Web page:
The 2030 Agenda document — containing the 17 Sustainable Development Goals and 169 targets — recognizes that climate change is one of the greatest challenges of our time. Its adverse impacts undermine the ability of all countries to achieve sustainable development.
As confirmed by the world’s leading scientists, it is no longer a distant or abstract threat. The world’s poorest and most vulnerable people are already being impacted by water scarcity, rising sea levels, ocean acidification, loss of agricultural lands and ecosystems, forest fires, floods and intensified extreme events such as hurricanes and typhoons. The annual losses from natural disasters now average U.S. $250 billion to U.S. $300billion. If business as usual continues, half of the world’s population could be living in areas of high water stress by 2030 as global temperatures shoot beyond the agreed goal of below 2-degrees Celsius (above pre-industrial levels). Governments have already agreed that drastic cuts in greenhouse-gas emissions are needed to tackle the 40 percent increase in global emissions since 1990 if we are to avoid the devastation that would result from a 4-degree Celsius world.
Despite the multiple risks and linkages with development, inclusion of a stand-alone goal on climate change proved controversial. Some had argued that climate change should be mainstreamed into the other goals. Others that climate change need not be included in the SDGs at all because the UN Framework Convention on Climate Change (UNFCCC) already provides a global framework for action and negotiations on a new universal agreement are due for adoption in December 2015 at the Paris Climate Change summit (known as COP 21). A further complication on the scope of a climate SDG was the parallel negotiations on disaster preparedness and response under the now agreed Sendai Framework for Action on Disaster Risk Reduction. In the end, governments agreed that leaving out climate change would imbalance the SDGs and that response to climate change needs to be taken by every institution on Earth.
The final inclusion of Goal 13 specifying the need to “take urgent action to combat climate change and its impacts” reflects a welcome and important compromise. And one that over time will help to catalyze action on climate change across all international processes and scales, including buttressing results under other SDGs, such as Goal 7 (ensuring access to affordable, reliable, sustainable and modern energy for all).
Due to the expectations for Paris, the climate targets relating to Goal 13 are less specific than those set out under other SDGs. Apart from reiterating the commitment of developed countries to mobilize $100bn by 2020, the targets include strengthening resilience and adaptive capacity to climate-related impacts and natural disasters and integrating climate-change measures into national policies, strategies and planning. These are important hooks. Too few countries have achieved integration of climate change into economic and development planning in a sustained way — as evidenced by the fact that many countries are struggling to table their first nationally determined plans to cut emissions and adapt to climate impacts in time for Paris. Likewise, Target 13.3, to improve education, awareness-raising and human and institutional capacity on climate-change mitigation, adaptation, impact reduction and early warning, may seem vague but it provides welcome recognition that we all need to work harder to promote deeper understanding of how climate change acts as a stress multiplier that could undermine food, energy and national security. If decision-makers in economic, finance and defense ministries begin to understand the benefits of timely climate action, and the costs of delays and inaction, especially on the vulnerable countries such as Small Island Developing States, least-developed countries and vulnerable groups such as women, youth and marginalized communities, then targets 13.3 and 13(b) will have proved their worth.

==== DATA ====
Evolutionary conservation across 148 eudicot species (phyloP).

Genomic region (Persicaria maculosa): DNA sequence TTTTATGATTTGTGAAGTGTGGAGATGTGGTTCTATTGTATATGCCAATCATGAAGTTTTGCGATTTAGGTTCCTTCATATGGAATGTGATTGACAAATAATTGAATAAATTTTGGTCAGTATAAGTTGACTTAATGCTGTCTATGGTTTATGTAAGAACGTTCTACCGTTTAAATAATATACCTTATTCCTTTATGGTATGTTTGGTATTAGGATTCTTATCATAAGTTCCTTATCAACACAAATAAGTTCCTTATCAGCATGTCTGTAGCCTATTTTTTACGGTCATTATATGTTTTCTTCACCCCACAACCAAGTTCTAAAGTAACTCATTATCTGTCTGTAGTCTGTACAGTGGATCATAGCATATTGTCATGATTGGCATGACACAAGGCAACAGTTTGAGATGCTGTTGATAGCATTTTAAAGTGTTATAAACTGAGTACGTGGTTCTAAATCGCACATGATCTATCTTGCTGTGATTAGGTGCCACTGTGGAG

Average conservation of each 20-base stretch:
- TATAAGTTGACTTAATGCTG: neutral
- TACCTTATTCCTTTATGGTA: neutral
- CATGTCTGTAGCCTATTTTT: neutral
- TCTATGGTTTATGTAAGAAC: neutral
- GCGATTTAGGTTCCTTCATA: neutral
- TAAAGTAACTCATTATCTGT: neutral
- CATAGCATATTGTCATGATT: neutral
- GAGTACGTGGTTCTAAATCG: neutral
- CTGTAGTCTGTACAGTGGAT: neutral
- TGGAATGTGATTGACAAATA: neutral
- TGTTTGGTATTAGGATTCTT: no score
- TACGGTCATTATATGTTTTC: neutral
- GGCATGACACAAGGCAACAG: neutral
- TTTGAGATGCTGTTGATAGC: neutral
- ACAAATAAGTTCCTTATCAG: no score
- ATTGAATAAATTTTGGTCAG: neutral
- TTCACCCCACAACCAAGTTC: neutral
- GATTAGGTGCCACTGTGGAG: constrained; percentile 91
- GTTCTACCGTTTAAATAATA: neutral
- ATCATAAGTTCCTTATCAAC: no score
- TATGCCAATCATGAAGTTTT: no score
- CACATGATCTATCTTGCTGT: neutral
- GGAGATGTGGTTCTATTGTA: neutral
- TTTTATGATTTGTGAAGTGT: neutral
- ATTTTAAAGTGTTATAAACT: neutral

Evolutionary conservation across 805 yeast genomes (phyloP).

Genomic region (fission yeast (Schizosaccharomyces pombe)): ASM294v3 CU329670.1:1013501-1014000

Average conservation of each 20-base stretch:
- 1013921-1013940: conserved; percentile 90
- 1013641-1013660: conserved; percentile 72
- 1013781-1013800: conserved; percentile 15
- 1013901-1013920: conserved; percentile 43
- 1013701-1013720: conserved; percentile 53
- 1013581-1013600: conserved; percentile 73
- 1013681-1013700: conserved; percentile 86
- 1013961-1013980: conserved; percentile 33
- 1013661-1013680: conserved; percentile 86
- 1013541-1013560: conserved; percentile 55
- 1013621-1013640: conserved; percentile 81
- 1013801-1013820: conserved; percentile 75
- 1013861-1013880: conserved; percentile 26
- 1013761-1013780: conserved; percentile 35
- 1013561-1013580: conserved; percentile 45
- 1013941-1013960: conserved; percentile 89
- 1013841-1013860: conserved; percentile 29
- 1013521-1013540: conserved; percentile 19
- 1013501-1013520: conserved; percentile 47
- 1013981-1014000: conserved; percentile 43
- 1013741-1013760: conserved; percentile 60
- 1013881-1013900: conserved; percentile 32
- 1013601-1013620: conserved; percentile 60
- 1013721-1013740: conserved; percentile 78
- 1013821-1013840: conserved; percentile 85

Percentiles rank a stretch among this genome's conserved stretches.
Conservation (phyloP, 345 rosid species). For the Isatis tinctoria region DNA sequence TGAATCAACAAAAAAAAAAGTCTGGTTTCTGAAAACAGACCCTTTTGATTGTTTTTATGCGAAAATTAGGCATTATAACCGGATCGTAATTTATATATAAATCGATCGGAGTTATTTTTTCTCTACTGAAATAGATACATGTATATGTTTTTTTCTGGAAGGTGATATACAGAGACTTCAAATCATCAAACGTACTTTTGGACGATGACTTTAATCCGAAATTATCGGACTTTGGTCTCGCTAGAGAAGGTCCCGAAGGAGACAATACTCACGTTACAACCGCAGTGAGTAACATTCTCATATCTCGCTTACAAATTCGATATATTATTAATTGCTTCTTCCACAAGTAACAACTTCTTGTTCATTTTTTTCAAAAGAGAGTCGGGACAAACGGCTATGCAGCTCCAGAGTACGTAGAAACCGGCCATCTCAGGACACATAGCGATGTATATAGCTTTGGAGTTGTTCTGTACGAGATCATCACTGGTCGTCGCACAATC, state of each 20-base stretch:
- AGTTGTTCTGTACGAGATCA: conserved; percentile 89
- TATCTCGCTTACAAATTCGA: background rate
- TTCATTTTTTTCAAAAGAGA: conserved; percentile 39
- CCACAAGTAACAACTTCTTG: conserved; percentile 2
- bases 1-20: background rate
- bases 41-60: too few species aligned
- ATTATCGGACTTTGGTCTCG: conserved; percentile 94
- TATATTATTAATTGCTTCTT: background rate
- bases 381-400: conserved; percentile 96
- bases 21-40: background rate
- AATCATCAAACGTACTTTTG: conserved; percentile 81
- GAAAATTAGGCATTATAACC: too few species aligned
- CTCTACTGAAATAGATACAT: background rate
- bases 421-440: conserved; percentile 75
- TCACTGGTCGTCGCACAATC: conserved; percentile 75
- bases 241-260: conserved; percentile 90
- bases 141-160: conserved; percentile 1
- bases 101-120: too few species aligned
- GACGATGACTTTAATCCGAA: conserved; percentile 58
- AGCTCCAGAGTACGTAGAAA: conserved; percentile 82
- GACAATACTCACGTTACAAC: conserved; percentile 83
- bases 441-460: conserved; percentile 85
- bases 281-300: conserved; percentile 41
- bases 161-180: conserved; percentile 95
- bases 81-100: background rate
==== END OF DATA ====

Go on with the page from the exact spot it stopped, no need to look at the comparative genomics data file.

One numerical target which is missing from the SDGs is the long-term goal of phasing out greenhouse-gas emissions by mid-century. The work of the Intergovernmental Panel on Climate Change and the UN Environment Programme is making it very clear that staying below the global temperature goal of 2-degrees Celsius will require drastic cuts in global emissions to achieve carbon neutrality in the second half of the century. An increasing number of development bodies including the World Bank are recognizing that achieving zero poverty will have to go hand in hand with getting to low- or near-zero emissions. Fortunately, more and more countries are advocating the inclusion of a long-term goal specifying carbon neutrality or decarbonization of the world economy in the second half of the century as evidenced by the recent adoption of this goal by the G7 at their summit in Germany. An increasing number of investors, companies and cities are also committing to cutting emissions by 80-100 percent by 2050 and switching to 100 percent renewable energy. A global goal to decarbonize the world economy could complement Goal 13 and give a clear steer to investors, business and citizens that the only future that is safe, clean and prosperous is a future based on zero emissions, zero poverty and 100 percent access to clean energy for all.
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